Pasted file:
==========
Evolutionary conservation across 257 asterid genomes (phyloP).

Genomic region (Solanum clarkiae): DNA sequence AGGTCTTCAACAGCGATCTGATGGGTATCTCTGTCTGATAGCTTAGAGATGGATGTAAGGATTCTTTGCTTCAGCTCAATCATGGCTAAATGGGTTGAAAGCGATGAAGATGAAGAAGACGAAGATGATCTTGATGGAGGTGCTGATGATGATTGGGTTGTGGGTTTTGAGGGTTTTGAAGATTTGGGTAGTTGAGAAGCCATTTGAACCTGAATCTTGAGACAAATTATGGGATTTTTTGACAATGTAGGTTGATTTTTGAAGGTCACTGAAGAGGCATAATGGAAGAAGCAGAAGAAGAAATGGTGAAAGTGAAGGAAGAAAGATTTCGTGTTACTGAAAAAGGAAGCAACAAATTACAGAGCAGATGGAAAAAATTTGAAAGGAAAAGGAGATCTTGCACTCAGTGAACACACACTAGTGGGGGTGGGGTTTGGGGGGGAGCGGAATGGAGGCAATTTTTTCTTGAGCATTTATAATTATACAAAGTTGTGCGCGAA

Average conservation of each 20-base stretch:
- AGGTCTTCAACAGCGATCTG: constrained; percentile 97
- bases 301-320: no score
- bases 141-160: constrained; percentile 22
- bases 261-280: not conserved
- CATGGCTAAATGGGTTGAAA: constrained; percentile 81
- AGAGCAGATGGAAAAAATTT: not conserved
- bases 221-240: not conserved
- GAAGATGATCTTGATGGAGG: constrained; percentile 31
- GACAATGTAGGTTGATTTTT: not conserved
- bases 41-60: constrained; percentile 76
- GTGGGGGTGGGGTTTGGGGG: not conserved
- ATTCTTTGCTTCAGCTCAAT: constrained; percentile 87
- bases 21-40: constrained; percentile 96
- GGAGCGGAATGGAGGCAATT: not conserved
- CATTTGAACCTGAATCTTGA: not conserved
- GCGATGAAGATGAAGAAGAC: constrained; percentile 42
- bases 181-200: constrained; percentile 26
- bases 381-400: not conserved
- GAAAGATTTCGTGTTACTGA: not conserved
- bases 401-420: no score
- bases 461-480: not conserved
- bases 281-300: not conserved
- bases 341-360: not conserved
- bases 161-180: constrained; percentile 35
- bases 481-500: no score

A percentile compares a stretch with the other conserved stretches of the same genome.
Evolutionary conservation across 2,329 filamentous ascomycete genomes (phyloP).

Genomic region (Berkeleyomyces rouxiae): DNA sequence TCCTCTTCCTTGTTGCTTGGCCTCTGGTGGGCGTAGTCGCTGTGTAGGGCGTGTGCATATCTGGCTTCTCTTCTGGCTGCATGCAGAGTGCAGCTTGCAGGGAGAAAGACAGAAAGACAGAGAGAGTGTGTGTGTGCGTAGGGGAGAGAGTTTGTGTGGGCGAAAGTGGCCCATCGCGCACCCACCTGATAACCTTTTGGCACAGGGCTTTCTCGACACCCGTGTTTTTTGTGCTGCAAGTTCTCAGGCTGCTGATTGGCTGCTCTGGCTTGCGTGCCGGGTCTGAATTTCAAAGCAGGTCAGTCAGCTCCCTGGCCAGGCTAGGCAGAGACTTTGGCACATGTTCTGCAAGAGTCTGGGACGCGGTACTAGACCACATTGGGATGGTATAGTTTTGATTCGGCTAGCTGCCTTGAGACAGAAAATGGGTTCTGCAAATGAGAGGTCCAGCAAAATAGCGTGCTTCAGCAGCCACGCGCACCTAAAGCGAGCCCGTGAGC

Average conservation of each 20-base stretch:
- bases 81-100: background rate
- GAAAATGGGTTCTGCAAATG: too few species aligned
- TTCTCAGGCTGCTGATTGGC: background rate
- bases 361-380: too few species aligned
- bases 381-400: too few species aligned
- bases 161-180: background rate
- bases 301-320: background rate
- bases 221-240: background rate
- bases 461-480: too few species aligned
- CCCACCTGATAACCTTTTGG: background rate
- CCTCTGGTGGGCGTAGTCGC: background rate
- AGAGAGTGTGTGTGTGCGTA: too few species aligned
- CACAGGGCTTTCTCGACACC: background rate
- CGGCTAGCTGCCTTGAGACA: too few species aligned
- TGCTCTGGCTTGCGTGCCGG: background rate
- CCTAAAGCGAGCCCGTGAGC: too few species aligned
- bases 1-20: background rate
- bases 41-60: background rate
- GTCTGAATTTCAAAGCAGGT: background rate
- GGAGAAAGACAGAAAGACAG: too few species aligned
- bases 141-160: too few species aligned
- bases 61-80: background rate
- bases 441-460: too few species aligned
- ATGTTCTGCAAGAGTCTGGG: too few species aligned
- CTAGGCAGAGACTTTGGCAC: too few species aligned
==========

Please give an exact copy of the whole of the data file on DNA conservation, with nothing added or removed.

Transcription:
Evolutionary conservation across 257 asterid genomes (phyloP).

Genomic region (Solanum clarkiae): DNA sequence AGGTCTTCAACAGCGATCTGATGGGTATCTCTGTCTGATAGCTTAGAGATGGATGTAAGGATTCTTTGCTTCAGCTCAATCATGGCTAAATGGGTTGAAAGCGATGAAGATGAAGAAGACGAAGATGATCTTGATGGAGGTGCTGATGATGATTGGGTTGTGGGTTTTGAGGGTTTTGAAGATTTGGGTAGTTGAGAAGCCATTTGAACCTGAATCTTGAGACAAATTATGGGATTTTTTGACAATGTAGGTTGATTTTTGAAGGTCACTGAAGAGGCATAATGGAAGAAGCAGAAGAAGAAATGGTGAAAGTGAAGGAAGAAAGATTTCGTGTTACTGAAAAAGGAAGCAACAAATTACAGAGCAGATGGAAAAAATTTGAAAGGAAAAGGAGATCTTGCACTCAGTGAACACACACTAGTGGGGGTGGGGTTTGGGGGGGAGCGGAATGGAGGCAATTTTTTCTTGAGCATTTATAATTATACAAAGTTGTGCGCGAA

Average conservation of each 20-base stretch:
- AGGTCTTCAACAGCGATCTG: constrained; percentile 97
- bases 301-320: no score
- bases 141-160: constrained; percentile 22
- bases 261-280: not conserved
- CATGGCTAAATGGGTTGAAA: constrained; percentile 81
- AGAGCAGATGGAAAAAATTT: not conserved
- bases 221-240: not conserved
- GAAGATGATCTTGATGGAGG: constrained; percentile 31
- GACAATGTAGGTTGATTTTT: not conserved
- bases 41-60: constrained; percentile 76
- GTGGGGGTGGGGTTTGGGGG: not conserved
- ATTCTTTGCTTCAGCTCAAT: constrained; percentile 87
- bases 21-40: constrained; percentile 96
- GGAGCGGAATGGAGGCAATT: not conserved
- CATTTGAACCTGAATCTTGA: not conserved
- GCGATGAAGATGAAGAAGAC: constrained; percentile 42
- bases 181-200: constrained; percentile 26
- bases 381-400: not conserved
- GAAAGATTTCGTGTTACTGA: not conserved
- bases 401-420: no score
- bases 461-480: not conserved
- bases 281-300: not conserved
- bases 341-360: not conserved
- bases 161-180: constrained; percentile 35
- bases 481-500: no score

A percentile compares a stretch with the other conserved stretches of the same genome.
Evolutionary conservation across 2,329 filamentous ascomycete genomes (phyloP).

Genomic region (Berkeleyomyces rouxiae): DNA sequence TCCTCTTCCTTGTTGCTTGGCCTCTGGTGGGCGTAGTCGCTGTGTAGGGCGTGTGCATATCTGGCTTCTCTTCTGGCTGCATGCAGAGTGCAGCTTGCAGGGAGAAAGACAGAAAGACAGAGAGAGTGTGTGTGTGCGTAGGGGAGAGAGTTTGTGTGGGCGAAAGTGGCCCATCGCGCACCCACCTGATAACCTTTTGGCACAGGGCTTTCTCGACACCCGTGTTTTTTGTGCTGCAAGTTCTCAGGCTGCTGATTGGCTGCTCTGGCTTGCGTGCCGGGTCTGAATTTCAAAGCAGGTCAGTCAGCTCCCTGGCCAGGCTAGGCAGAGACTTTGGCACATGTTCTGCAAGAGTCTGGGACGCGGTACTAGACCACATTGGGATGGTATAGTTTTGATTCGGCTAGCTGCCTTGAGACAGAAAATGGGTTCTGCAAATGAGAGGTCCAGCAAAATAGCGTGCTTCAGCAGCCACGCGCACCTAAAGCGAGCCCGTGAGC

Average conservation of each 20-base stretch:
- bases 81-100: background rate
- GAAAATGGGTTCTGCAAATG: too few species aligned
- TTCTCAGGCTGCTGATTGGC: background rate
- bases 361-380: too few species aligned
- bases 381-400: too few species aligned
- bases 161-180: background rate
- bases 301-320: background rate
- bases 221-240: background rate
- bases 461-480: too few species aligned
- CCCACCTGATAACCTTTTGG: background rate
- CCTCTGGTGGGCGTAGTCGC: background rate
- AGAGAGTGTGTGTGTGCGTA: too few species aligned
- CACAGGGCTTTCTCGACACC: background rate
- CGGCTAGCTGCCTTGAGACA: too few species aligned
- TGCTCTGGCTTGCGTGCCGG: background rate
- CCTAAAGCGAGCCCGTGAGC: too few species aligned
- bases 1-20: background rate
- bases 41-60: background rate
- GTCTGAATTTCAAAGCAGGT: background rate
- GGAGAAAGACAGAAAGACAG: too few species aligned
- bases 141-160: too few species aligned
- bases 61-80: background rate
- bases 441-460: too few species aligned
- ATGTTCTGCAAGAGTCTGGG: too few species aligned
- CTAGGCAGAGACTTTGGCAC: too few species aligned